Cut List for a Warré Hive

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The following tables break down the Warré hive into its individual components and provide instructions on how to cut and build those components. This design involves making rabbet cuts.

Lumber in a store is identified by its nominal size, which is its rough dimension before it’s trimmed and sanded to its finished size at the lumber mill. The actual finished dimensions are always slightly different from the nominal dimensions. For example, what a lumberyard calls 1 inch x 6 inch lumber is in fact 3/4 inch x 5-1/2 inch, and 2 inch x 3 inch lumber is actually 1-1/2 inch x 2-1/2 inch.

In the following tables, each Material column lists nominal dimensions, and each Dimensions column lists the actual, final measurements.

Hive Bottom and Stand
QuantityMaterialDimensionsNotes
4 2" x 3" knotty pine 37/8" x 2-1/2" x 1-1/2" These are the leg posts that elevate the hive off the ground.
1 3/8" exterior plywood 16-1/8" x 65/16" x 3/8" This is the bees’ landing board.
1 3/8" exterior plywood 13-1/4" x 13-1/4" x 3/8" This is the floor.
Cut a 4-11/16" x 4-13/16" notch centered along one edge of the floor board. This is the entrance to the hive.
 

[Credit: Illustration by Felix Freudzon, Freudzon Design]
Credit: Illustration by Felix Freudzon, Freudzon Design

 

Hive Boxes
QuantityMaterialDimensionsNotes
8 1" x 10" knotty pine 13-5/16" x 8-1/4" x ¾" These are the long sides.
8 1" x 10" knotty pine 11-13/16" x 8-1/4" x 3/4" These are the short sides.
Rabbet a cut 5/8" wide by 3/8" deep along one entire inside top edge. This is the ledge on which the top bar frames sit (frame rest).
8 Use the leftover lumber from your 1" x 10" knotty pine 10" x 2" x 3/4" These are the hand rails. Each hive box has two (you make four hive boxes total, hence eight rails).
 

[Credit: Illustration by Felix Freudzon, Freudzon Design]
Credit: Illustration by Felix Freudzon, Freudzon Design

 

[Credit: Illustration by Felix Freudzon, Freudzon Design]
Credit: Illustration by Felix Freudzon, Freudzon Design

 

Top Bars
QuantityMaterialDimensionsNotes
32 1" x 10" knotty pine 12-3/8" x 1" x 3/4" Rabbet a cut 7/16" deep by 5/8" long at each end of the top bars.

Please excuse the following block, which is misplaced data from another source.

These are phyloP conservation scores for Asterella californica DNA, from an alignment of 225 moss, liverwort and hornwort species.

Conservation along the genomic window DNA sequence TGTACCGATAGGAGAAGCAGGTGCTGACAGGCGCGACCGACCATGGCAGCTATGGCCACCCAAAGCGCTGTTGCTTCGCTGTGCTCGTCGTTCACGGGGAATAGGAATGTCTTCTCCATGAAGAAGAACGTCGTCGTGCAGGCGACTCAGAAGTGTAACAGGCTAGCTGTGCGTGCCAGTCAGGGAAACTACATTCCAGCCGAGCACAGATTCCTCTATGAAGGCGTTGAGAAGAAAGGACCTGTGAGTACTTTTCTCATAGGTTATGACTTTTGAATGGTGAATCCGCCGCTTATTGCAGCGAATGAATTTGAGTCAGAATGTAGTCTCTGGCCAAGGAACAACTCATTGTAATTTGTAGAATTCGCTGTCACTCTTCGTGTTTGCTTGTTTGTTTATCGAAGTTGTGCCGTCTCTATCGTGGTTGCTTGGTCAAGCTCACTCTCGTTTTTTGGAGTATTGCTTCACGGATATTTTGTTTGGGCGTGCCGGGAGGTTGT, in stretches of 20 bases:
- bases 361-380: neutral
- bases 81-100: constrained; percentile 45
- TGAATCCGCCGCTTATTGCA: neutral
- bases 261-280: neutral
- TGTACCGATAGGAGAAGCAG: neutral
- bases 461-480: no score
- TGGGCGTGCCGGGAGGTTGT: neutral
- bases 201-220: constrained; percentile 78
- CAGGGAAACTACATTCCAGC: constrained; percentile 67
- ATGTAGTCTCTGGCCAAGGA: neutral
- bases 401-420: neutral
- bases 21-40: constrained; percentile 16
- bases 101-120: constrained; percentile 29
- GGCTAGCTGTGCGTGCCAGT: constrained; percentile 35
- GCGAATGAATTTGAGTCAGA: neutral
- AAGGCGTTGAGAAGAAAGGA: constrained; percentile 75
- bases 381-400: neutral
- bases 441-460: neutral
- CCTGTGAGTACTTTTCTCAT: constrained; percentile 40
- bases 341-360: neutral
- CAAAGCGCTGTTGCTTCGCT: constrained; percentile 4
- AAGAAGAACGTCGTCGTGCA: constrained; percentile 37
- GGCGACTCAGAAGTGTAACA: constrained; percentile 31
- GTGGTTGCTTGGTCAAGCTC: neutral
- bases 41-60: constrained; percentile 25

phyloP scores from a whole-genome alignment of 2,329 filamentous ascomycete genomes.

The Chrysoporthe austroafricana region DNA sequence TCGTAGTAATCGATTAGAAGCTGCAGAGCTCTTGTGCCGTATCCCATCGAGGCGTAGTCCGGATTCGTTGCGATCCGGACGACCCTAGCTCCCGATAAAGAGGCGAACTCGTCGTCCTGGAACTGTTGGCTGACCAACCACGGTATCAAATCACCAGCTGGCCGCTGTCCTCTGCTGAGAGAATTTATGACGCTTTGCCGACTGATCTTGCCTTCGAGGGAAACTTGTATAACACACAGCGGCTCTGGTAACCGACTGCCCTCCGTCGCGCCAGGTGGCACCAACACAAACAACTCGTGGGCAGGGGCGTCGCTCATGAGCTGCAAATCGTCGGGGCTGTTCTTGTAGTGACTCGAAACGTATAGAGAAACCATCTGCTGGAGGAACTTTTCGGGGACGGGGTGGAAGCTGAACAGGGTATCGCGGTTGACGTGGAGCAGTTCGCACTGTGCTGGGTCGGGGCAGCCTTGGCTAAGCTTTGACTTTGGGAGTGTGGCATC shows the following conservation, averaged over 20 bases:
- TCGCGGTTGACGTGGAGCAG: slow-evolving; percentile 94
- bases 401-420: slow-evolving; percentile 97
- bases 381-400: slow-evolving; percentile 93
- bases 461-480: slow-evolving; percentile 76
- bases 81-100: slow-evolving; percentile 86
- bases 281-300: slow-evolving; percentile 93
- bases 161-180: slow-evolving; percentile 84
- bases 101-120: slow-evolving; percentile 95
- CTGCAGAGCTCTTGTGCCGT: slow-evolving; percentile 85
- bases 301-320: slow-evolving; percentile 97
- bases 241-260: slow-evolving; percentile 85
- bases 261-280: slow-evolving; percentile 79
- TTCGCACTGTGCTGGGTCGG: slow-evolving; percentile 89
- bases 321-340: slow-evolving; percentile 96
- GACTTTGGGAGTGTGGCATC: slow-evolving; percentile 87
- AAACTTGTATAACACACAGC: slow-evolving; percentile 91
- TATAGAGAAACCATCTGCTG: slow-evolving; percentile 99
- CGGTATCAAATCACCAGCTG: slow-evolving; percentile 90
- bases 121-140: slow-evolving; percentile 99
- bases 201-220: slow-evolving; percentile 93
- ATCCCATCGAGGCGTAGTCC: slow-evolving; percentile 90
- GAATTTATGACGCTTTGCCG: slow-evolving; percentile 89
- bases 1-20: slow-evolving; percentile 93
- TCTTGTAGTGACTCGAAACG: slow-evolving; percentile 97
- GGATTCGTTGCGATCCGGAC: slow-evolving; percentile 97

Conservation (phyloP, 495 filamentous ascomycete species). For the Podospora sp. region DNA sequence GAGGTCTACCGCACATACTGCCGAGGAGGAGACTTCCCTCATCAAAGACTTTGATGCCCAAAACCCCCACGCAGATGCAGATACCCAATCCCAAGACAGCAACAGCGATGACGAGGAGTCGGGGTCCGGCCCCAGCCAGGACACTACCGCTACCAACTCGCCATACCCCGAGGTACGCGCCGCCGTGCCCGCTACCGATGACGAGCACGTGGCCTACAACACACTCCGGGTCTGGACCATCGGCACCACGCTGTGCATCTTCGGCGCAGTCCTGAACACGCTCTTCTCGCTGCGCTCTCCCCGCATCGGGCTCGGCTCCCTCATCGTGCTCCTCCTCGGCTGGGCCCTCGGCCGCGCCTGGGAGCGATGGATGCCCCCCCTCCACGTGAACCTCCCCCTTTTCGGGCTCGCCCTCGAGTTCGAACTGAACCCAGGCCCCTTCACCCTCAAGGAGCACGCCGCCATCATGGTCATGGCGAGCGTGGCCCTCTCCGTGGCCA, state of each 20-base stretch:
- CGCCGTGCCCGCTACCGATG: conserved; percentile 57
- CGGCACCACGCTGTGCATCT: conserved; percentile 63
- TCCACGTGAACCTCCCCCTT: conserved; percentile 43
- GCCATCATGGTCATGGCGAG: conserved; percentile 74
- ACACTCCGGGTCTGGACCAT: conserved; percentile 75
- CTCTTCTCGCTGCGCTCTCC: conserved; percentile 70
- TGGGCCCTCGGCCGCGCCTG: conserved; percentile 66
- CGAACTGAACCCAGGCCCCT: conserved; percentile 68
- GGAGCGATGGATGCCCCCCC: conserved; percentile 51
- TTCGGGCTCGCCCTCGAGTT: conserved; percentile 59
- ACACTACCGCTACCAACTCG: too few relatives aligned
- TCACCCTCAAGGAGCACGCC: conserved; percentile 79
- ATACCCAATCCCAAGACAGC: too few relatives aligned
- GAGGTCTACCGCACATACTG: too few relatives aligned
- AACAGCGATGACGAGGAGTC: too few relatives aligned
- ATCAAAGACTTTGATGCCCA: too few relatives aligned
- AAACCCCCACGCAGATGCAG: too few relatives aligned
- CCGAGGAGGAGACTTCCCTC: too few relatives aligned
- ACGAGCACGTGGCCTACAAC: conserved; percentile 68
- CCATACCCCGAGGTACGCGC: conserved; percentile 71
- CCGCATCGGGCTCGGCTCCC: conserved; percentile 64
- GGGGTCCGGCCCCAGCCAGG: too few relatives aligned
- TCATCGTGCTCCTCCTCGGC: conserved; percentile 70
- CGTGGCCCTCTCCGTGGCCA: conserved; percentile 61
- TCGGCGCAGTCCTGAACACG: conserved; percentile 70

Cut a saw kerf on the bottom side centered along the entire length, 1/8" wide by 1/4" deep (you’ll place a starter strip of wood into this groove).
32 3/32" balsa wood 10" x ¾" x 3/32" These are the starter strips that you glue into the kerf cut groove.
 

[Credit: Illustration by Felix Freudzon, Freudzon Design]
Credit: Illustration by Felix Freudzon, Freudzon Design

 

Quilt Box
QuantityMaterialDimensionsNotes
2 1" x 10" knotty pine 13-5/16" x 3-15/16" x ¾" These are the long sides.
2 1" x 10" knotty pine 11-13/16" x 3-15/16" x ¾" These are the short sides.
 

[Credit: Illustration by Felix Freudzon, Freudzon Design]
Credit: Illustration by Felix Freudzon, Freudzon Design

 

Ventilated Roof
QuantityMaterialDimensionsNotes
2 1" x 10" knotty pine 19-3/4" x 8-5/16" x 3/4" These are the inclined roof boards.
2 1" x 10" knotty pine 15-3/8" x 8-5/16" x 3/4" These are the roof gables.
Along the designated top edge of each gable, make a mark with a pencil 6-7/8" in from the outside edges. Measuring from the top edge, make a pencil mark 2" down on each side edge. Make an angled cut from marks on the top edge to the marks on the side edge. Do this on both sides of each roof gable. This creates the correct pitch for the gables. It’s helpful to refer to the following figure.
2 1" x 10" knotty pine 13-7/8" x 4-3/4" x ¾" These are the short sides.
1 1" x 10" knotty pine 19-3/4" x 3" x ¾" This is the roof ridge board.
1 3/8" exterior plywood 15-3/8" x 13-7/8" x 3/8" This is the inner cover board.
 

[Credit: Illustration by Felix Freudzon, Freudzon Design]
Credit: Illustration by Felix Freudzon, Freudzon Design

 

[Credit: Illustration by Felix Freudzon, Freudzon Design]
Credit: Illustration by Felix Freudzon, Freudzon Design


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